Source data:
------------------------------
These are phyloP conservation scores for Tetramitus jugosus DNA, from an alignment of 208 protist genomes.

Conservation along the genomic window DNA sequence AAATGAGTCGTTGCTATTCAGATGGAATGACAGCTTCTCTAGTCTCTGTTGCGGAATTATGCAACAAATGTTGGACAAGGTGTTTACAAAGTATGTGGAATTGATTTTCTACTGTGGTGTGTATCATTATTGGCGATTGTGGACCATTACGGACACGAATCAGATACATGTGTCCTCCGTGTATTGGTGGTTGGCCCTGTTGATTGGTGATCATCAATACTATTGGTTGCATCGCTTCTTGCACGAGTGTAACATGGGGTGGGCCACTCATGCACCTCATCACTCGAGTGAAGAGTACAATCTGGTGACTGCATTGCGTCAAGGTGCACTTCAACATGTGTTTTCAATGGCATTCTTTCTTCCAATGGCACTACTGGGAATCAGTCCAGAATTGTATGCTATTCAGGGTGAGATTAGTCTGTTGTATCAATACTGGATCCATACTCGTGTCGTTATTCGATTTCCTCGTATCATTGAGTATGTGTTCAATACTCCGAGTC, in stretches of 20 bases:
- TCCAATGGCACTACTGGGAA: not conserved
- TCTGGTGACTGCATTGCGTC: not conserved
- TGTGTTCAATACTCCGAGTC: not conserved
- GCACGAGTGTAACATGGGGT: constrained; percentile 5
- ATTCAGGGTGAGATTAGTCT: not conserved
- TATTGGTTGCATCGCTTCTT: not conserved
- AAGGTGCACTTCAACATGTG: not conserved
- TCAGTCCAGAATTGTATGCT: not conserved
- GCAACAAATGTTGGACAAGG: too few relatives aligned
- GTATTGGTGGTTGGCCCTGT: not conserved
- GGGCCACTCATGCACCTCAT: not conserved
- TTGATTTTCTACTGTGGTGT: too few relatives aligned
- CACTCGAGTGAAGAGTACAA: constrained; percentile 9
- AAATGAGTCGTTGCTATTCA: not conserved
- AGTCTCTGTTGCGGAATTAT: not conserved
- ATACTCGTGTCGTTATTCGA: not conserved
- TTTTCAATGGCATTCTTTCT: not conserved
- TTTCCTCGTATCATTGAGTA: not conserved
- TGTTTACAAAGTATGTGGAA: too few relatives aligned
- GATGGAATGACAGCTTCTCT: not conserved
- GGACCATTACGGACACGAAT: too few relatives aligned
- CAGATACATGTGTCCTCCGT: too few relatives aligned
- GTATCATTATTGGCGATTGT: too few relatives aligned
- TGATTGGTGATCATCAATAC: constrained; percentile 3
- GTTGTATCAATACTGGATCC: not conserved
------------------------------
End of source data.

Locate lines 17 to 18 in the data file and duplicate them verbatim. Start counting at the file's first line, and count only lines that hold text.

- AGTCTCTGTTGCGGAATTAT: not conserved
- ATACTCGTGTCGTTATTCGA: not conserved